They’ve also become “a real nuisance in our community,” Ball said. “They’re breaking fences and stuff, eating people’s hay.”

The community tried using bear bangers to scare them off, but they wouldn’t leave, Ball said. Eventually, they harvested three bison that had been causing problems in the community.

“Yesterday they were in school teaching the kids how to cut the meat and doing the hides,” she said in an interview in February.

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Ball said she only recently learned that bison had historically been in the area. “I’ve never known it as a part of our culture,” she said. The community does sometimes harvest bison and share the meat with those that want it, Ball said, explaining that Kaska have permits to harvest five bison a year.

“I think we’re adapting to them being here,” Ball said. But people are worried about the risks along the highway and frustrated about the nuisance they’ve become in the community.

At the same time, Ball said, there are growing concerns about the toll highway collisions are taking on the bison, a threatened species in Canada.

“There needs to be some kind of solution,” she said.

a group of bison walk in file through deep snow along the Alaska Highway

Prescribed fire could help reduce risks to bison, ecosystem scientist says

The Dane Nan Yḗ Dāh Kaska Land Guardians are working with the province to increase monitoring of the bison. “We’re out there on the land a lot,” Ball said. They see changes in bison movement, they notice when individual bison are sick or injured.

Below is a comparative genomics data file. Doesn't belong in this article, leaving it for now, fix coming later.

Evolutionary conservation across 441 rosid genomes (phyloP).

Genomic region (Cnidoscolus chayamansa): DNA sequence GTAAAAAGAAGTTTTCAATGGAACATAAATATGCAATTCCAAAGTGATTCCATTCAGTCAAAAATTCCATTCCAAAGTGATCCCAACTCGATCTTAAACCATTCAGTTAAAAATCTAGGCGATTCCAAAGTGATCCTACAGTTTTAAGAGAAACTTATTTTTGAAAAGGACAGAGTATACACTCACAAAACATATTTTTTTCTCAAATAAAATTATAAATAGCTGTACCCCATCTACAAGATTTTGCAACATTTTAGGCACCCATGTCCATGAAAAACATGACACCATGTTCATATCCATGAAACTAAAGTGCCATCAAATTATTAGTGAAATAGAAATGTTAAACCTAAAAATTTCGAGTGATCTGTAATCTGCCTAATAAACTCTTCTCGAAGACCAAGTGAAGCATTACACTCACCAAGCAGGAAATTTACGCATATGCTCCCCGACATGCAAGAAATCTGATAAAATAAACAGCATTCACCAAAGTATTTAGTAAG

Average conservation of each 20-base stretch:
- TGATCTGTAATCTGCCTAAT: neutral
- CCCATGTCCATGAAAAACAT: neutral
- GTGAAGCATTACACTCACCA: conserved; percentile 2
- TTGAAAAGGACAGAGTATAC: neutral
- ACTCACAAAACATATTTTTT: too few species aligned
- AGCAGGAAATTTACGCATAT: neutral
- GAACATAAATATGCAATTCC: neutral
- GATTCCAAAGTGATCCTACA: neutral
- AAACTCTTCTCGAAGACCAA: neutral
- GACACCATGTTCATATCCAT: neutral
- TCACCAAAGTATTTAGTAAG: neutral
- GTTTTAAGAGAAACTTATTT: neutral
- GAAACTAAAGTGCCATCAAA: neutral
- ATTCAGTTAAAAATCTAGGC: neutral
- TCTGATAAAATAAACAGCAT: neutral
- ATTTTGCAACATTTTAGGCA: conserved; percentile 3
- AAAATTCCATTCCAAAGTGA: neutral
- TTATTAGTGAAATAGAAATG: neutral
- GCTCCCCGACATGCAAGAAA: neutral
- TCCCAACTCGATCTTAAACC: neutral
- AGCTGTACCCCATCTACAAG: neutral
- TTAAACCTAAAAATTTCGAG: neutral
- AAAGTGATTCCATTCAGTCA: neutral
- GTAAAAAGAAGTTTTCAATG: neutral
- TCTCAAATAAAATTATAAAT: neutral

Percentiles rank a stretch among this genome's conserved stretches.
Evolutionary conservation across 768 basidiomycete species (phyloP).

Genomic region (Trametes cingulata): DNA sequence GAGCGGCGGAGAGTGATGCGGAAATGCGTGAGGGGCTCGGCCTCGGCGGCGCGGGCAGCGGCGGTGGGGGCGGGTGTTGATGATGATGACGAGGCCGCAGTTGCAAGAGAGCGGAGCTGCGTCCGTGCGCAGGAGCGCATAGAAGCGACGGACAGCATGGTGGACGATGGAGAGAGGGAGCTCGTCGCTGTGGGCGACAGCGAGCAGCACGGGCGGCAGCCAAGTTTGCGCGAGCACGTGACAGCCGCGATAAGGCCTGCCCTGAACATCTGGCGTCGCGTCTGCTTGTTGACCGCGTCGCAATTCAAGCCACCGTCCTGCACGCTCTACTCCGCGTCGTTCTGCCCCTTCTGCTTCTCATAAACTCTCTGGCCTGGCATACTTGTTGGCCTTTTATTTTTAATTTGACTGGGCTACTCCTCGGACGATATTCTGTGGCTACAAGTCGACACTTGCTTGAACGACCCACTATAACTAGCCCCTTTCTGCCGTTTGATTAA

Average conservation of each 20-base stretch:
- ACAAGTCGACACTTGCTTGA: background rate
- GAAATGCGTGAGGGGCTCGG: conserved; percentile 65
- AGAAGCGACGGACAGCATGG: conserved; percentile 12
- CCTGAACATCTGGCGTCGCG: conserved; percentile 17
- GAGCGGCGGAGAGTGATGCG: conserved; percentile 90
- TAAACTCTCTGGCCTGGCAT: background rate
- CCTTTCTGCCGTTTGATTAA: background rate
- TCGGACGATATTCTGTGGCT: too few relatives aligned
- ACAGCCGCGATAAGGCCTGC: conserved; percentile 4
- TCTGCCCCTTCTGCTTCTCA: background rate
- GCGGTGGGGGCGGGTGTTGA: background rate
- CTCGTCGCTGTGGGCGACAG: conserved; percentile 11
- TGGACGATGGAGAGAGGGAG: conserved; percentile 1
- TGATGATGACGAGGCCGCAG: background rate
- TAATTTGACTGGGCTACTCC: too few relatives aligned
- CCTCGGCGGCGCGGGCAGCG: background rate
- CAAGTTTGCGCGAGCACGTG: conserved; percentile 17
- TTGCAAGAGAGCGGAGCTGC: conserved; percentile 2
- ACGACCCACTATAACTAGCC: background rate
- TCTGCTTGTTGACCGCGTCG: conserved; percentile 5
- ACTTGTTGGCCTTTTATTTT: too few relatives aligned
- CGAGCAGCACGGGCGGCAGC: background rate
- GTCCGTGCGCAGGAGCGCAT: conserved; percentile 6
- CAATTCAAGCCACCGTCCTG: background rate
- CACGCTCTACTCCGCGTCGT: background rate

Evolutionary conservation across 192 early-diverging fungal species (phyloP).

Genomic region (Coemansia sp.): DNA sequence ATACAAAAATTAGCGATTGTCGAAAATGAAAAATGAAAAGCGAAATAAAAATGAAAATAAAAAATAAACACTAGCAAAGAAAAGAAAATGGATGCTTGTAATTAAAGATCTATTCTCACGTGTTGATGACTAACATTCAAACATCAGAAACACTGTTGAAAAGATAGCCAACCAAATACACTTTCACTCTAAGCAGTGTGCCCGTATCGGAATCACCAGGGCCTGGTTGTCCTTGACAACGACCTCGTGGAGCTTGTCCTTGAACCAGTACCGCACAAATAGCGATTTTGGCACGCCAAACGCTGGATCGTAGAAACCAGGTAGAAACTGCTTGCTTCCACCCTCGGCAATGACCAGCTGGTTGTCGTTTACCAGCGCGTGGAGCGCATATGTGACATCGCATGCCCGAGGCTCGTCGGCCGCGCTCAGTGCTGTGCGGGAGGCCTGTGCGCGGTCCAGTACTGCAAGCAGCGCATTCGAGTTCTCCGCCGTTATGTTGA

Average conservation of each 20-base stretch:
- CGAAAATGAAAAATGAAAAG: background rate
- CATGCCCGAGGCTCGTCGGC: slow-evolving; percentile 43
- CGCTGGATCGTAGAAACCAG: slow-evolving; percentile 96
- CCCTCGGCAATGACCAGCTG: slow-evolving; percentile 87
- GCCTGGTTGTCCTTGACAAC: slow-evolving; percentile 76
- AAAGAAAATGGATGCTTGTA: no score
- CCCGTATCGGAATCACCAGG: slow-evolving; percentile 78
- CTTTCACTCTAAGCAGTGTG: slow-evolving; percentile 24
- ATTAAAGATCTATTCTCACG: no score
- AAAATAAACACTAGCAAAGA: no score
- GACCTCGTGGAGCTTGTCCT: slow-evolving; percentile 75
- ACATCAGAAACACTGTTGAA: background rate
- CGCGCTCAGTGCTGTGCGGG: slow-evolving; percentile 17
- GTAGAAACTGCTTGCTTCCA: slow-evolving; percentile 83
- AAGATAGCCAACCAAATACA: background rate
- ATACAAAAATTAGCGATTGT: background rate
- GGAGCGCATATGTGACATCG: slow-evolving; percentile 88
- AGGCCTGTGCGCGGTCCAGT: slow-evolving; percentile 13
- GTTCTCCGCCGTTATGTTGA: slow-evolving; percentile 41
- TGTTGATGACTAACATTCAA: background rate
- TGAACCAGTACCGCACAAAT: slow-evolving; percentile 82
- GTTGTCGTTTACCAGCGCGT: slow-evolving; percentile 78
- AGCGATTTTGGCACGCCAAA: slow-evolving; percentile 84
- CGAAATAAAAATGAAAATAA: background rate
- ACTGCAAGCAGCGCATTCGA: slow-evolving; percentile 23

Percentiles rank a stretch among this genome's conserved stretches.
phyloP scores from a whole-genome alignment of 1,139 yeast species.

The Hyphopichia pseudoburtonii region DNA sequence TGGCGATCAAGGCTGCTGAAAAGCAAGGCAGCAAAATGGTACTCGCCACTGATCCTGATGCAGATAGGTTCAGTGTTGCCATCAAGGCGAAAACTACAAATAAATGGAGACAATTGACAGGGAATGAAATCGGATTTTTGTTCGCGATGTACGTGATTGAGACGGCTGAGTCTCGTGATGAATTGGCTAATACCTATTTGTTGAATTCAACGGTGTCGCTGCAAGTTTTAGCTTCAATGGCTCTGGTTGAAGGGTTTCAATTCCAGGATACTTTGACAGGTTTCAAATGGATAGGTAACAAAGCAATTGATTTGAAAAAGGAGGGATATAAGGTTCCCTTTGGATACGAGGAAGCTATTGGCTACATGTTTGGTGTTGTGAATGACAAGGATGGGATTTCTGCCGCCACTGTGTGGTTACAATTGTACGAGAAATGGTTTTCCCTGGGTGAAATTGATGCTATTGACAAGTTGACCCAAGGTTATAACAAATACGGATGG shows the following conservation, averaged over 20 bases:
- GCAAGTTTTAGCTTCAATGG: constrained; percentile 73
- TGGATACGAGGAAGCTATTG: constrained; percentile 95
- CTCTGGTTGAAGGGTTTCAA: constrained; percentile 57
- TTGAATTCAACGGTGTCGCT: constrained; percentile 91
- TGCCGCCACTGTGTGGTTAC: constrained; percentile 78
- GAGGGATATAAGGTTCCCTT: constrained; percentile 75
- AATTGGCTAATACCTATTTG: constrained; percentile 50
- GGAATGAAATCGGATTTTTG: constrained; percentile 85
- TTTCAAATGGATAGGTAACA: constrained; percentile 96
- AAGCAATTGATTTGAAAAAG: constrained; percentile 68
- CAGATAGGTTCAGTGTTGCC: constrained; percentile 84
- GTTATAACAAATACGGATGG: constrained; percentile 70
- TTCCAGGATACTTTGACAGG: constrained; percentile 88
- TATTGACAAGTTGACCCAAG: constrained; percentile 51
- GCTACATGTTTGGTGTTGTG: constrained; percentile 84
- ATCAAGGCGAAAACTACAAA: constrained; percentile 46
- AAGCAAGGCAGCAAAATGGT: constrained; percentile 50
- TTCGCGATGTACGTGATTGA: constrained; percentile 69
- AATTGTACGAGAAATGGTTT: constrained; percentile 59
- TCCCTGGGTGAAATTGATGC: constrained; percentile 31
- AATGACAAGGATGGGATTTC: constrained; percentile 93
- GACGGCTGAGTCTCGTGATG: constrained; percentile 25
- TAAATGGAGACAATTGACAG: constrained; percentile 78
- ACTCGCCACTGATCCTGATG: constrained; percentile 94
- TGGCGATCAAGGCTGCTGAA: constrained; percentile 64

Ball is also part of a working group that’s brought First Nations, provincial and territorial biologists, highway workers and others together to address concerns about the bison.

“I think this working group can help us move forward,” she said.

Options could include more signage and other initiatives to raise awareness of bison among people travelling through the area and options to encourage bison off the highway.

“I know in the Yukon they opened up the harvest on bison,” Ball said. “It kind of made the bison move off the road because they know now that they’re being hunted.”

“So that helped a bit,” she said.

a herd of bison on the Alaska Highway in the winter as a car drives towards them

Jung said opening a specific fall hunt along the highway corridor did work in the Yukon, but he cautioned that it’s a different context and they caught it early. “That’s not the case with the Nordquist population,” he said.

“Their home is the highway,” he said. “They know it’s not a safe place to be yet they haven’t moved.”

Leverkus sees a solution in restoring fire to the landscape.

The highway, despite its risks, offers bison an easy travel corridor and ready grazing, she explained. “It’s easy to understand why they wouldn’t want to be taking up all their time walking … through this really thick bush when they can just hang out on the right of way,” she said.

A photo of a bison, its face dusted with snow, with a pale sky and trees in the background

By cutting trails away from the highway and using fire to restore grazing areas at the end of those trails, Leverkus said she thinks it would help reduce the amount of time bison spend along the highway.

There hasn’t been much support for prescribed burning in the last decade, she said. “Hopefully, we’re now at a point where we will be able to start adding fire back to the land in a good way.”

“I think it’s a really simple solution.” 

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The Narwhal’s reporting team is busy unearthing important environmental stories you won’t read about anywhere else in Canada. And we’ll publish it all without corporate backers, ads or a paywall.